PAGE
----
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Client Web Code for Live Text Chart using Perl and MySQL Server

Web Live Text Chart Application using Perl and MySQL - Part 4

Web Development with Perl and MySQL

Foreword: In this part of the series I explain the code in the client conversation HTML document. The document is the content of one web page; in other words, there are no frames.

By: Chrysanthus Date Published: 9 Sep 2016

Introduction

This is part 4 of my series, Web Live Text Chart Application using Perl and MySQL. In this part of the series I explain the code in the client conversation HTML document. The document is the content of one web page; in other words, there are no frames.

The Client HTML Document without Scripts
The client HTML document without scripts is:

<!DOCTYPE HTML>
<html>
<head>
    <title>Live Chart of Company</title>
</head>
<body style="background-color:bisque">
<h3>Company Live Chart</h3>
An operator will contact you shortly.
<div id="D1">

</div>
    <span style="color:blue" id="SP1"></span><br>
    <textarea cols='45' rows='5' onkeyup="writing()" disabled id="TA1">
    </textarea>

<button type="button" style="float:right" onclick="sendMsg()">Send</button>

</body>
</html>

The client types in the text area. He then clicks the Send Button. The Send Button calls the Ajax function, sendMsg(), which sends the message to the server database. From there the operator web page reads the message. The text area is initially disabled, to prevent the client from typing and sending massage without being sure that an operator is available (present-live) at the other end.

The messages from the client and the operator are displayed in the DIV element dynamically. When the operator is typing, the span element of this client document is given the text, “Agent is typing…” dynamically. The operator may reflect on a response for a long time or in theory abandon the conversation or the connection may be broken. With this span element, the client would be confident that the operator is still there.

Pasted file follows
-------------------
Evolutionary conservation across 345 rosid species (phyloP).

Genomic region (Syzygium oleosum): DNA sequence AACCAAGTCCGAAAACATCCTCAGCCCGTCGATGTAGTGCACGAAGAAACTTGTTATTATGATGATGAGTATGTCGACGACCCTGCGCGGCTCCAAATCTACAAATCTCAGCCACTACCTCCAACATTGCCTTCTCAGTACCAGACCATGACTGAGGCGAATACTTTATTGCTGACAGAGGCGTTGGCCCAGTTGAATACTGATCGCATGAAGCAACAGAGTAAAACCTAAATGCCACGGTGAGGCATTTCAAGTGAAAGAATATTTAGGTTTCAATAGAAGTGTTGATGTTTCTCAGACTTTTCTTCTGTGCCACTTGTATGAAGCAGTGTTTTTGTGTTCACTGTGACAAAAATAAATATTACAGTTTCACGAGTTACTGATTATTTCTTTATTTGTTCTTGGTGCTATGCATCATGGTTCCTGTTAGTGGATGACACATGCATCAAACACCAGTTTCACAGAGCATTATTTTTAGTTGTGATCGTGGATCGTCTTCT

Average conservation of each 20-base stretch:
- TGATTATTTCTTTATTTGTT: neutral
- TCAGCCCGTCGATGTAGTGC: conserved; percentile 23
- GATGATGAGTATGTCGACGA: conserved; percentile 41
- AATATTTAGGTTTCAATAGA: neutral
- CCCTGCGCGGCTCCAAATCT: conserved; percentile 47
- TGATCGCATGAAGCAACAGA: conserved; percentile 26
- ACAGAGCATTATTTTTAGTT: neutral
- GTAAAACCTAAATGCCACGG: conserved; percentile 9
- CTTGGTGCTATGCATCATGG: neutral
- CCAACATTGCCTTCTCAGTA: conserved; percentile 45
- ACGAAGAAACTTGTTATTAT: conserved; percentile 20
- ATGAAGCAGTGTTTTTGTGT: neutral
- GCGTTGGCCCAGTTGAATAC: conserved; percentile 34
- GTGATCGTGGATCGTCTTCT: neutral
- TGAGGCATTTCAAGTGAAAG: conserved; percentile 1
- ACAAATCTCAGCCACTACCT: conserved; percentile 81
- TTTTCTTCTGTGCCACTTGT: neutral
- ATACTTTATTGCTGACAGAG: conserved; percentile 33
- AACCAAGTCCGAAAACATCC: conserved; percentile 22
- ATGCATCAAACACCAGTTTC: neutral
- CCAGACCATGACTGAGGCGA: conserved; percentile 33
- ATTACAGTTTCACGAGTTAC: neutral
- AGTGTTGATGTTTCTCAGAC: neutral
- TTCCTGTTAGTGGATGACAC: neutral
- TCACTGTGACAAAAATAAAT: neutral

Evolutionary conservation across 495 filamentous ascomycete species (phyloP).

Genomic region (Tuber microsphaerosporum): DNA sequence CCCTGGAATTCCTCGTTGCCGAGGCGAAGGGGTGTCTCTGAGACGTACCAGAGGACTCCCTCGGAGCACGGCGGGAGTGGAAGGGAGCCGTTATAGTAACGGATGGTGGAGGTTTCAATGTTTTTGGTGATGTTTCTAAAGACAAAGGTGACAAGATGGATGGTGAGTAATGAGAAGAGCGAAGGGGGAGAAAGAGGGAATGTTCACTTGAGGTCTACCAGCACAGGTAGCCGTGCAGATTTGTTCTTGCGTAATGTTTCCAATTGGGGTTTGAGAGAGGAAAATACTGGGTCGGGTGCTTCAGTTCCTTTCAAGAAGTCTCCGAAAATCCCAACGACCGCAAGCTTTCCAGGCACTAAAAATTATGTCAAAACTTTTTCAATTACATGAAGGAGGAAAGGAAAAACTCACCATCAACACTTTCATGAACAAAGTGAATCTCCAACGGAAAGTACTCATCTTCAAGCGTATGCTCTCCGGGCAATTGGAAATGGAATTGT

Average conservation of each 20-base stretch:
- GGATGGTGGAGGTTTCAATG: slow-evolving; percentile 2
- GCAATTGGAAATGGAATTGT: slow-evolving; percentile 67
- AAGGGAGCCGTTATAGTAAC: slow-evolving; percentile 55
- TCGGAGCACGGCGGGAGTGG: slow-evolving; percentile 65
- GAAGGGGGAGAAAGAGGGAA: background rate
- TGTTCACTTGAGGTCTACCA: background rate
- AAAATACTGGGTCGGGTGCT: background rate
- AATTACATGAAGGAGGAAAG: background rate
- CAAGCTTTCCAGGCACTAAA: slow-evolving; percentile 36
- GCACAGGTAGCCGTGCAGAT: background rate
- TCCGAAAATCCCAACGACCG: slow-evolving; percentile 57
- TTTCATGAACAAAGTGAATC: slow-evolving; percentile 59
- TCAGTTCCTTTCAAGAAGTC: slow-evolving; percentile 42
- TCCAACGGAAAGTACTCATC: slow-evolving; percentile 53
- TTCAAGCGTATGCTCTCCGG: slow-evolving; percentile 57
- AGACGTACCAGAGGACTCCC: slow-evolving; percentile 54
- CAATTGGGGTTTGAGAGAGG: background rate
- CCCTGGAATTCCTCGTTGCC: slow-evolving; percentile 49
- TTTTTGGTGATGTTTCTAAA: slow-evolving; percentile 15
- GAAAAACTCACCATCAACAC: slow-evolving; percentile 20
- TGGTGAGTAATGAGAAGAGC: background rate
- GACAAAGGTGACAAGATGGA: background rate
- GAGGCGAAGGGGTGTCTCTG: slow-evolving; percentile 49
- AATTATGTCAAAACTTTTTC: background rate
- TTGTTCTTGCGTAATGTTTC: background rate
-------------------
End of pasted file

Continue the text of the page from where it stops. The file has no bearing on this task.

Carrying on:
Scripts
The rest of the code of the client document consists of scripts. There are 5 ECMAScripts.

Script in Header
The HTML document header has a script. This script has global variables used by the other scripts. The script is:

    <script type="text/ECMAScript">
        //useful variables
        operator = "";
        operatorStart = ""; //operator is the one to send the first message
        divContent = "";
    </script>

The variable, operator, will have the actual name of the operator, such as “Peter”. You have the variable, operatorStart. The operator is the one to send the first message. When the first message is received, this variable would hold the value, "started". The variable, divContent holds the content (except the <dl> and </dl> tags) that goes into the div element. Remember, the HTML div element displays the messages from the client and from the operator. Both messages are housed in a dl element as indicated in one of the previous parts of this series.

Script for Clearing the Text Area at Startup
When the client HTML document is loaded into the browser, the text area may have some initial tab consisting of spaces (&nbsp; &nbsp; &nbsp; &nbsp;). You do not need this tab. So, the following script clears the text area when the document is loaded.

<script type="text/ECMAScript">
    //clear textarea
    document.getElementById('TA1').value = "";
</script>

Script for Reading Operator Message